We're off to Manchester again tomorrow for the matinee performance of 5 @ 50 at the Royal Exchange. It's got a great cast and the subject matter (the play portrays five women celebrating reaching their fiftieth birthdays) is appropriate to our age group and may touch a few raw nerves. So, on the face of it, it should be an entertaining afternoon. The only problem is that, yet again, our perceptions of the play have been coloured by poor reviews in the press (perhaps we should stop reading them) with both The Times and The Guardian less than enthusiastic. One likened it to a British "Sex And The City" which would not be bad but then added "the films rather than the TV series" and as the films were universally hammered by the critics that's not a great comparison. Oh well. We should form our own opinions I suppose and at least we're going without high expectations.
Before that, I've got to try and get to see the dentist. That isn't my tooth in the photo but it's almost exactly how one of my teeth looks today after a huge filling dislodged at the weekend leaving me with nothing but one edge to the tooth and a gaping hole. I'm pretty sure that there is no alternative but to have the tooth pulled out (that was the outcome of the one in the photo) which is a pity as I haven't got too many of these large double teeth left now. I suppose that's what to expect when you retire but I'm not ready to leave my teeth in a glass of Steradent every night just yet.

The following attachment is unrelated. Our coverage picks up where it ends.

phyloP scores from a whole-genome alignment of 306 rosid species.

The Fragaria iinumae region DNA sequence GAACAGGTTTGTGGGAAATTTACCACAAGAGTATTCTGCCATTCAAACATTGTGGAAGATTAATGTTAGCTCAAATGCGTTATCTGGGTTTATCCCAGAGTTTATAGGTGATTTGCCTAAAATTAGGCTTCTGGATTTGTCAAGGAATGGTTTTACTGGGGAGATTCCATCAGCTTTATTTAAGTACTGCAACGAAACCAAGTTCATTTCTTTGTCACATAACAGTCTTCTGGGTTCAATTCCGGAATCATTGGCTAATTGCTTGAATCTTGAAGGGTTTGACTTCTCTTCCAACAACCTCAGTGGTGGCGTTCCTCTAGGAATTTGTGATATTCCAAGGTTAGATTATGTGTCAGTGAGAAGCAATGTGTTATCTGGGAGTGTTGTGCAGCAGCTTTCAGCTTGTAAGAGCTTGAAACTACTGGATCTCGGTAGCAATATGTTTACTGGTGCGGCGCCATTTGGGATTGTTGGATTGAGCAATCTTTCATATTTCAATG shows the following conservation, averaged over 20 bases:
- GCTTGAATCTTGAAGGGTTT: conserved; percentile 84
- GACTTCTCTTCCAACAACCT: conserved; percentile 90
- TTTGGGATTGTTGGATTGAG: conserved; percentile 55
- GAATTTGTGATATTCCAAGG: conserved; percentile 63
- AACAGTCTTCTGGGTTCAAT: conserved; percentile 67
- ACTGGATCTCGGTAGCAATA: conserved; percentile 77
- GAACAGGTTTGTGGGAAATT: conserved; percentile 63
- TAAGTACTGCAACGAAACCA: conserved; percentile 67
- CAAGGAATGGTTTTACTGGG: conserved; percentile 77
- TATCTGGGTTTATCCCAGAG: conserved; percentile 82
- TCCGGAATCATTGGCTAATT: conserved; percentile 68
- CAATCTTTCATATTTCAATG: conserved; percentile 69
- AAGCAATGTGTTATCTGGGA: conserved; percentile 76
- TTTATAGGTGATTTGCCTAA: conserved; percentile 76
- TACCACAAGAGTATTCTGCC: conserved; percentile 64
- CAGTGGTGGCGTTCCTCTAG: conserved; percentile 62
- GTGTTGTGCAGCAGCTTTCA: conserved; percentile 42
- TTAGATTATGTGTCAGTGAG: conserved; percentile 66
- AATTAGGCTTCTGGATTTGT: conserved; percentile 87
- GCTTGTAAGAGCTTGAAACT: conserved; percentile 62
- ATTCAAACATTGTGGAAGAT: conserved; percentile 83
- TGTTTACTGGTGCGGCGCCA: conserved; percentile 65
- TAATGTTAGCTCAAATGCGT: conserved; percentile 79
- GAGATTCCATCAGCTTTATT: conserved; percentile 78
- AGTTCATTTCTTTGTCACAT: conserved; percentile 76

Last week's Orange Wednesday film "Unknown" might have been called "It's Complicated" if Meryl Streep and Alec Baldwin hadn't got there first. Starring Liam Neeson as bio chemist Dr Martin Harris, the action takes place in Berlin and it all kicks off when Harris is involved in a car crash that leaves him close to death. He makes a speedy recovery but is extremely confused - even more so when he returns to his hotel and finds his wife doesn't recognise him and an impostor seems to have taken his place. I'm not giving away much there as you would have got this much from the trailer. The action packed movie follows Harris' attempt to prove that he is Harris and discover precisely what is going on. It's a good plot with a very interesting, unexpected and clever outcome and we both enjoyed the film. Sadly for me, Neeson's performance was too "shouty" but that was the only negative in an otherwise entertaining and interesting thriller. It's probably too late to catch it in cinemas now but look out for it when it airs on Sky.
One film that we are looking forward to is The Help which gets its release in the USA in August. Marion and I both read Kathryn Stockett's excellent book on which it is based during the last couple of weeks. It's a moving story about race in the deep south in the 60's seen through the eyes of two black maids and a young white woman, a writer, who attempts to give them a voice and show the world the prejudice suffered. Its not all serious though and the book has plenty of humour which I hope is captured in the film. We've got to stock up on books for our holidays in a couple of weeks. Marion has bought a Kindle so we can take loads with us.
One thing we haven't bothered with this year is Britain's Got Talent. As I said last year on the old Instanta blog it seemed to demonstrate that Britain hasn't got talent and, judging from the most popular clip from this year's series on YouTube to date, this seems to be even more the case this year.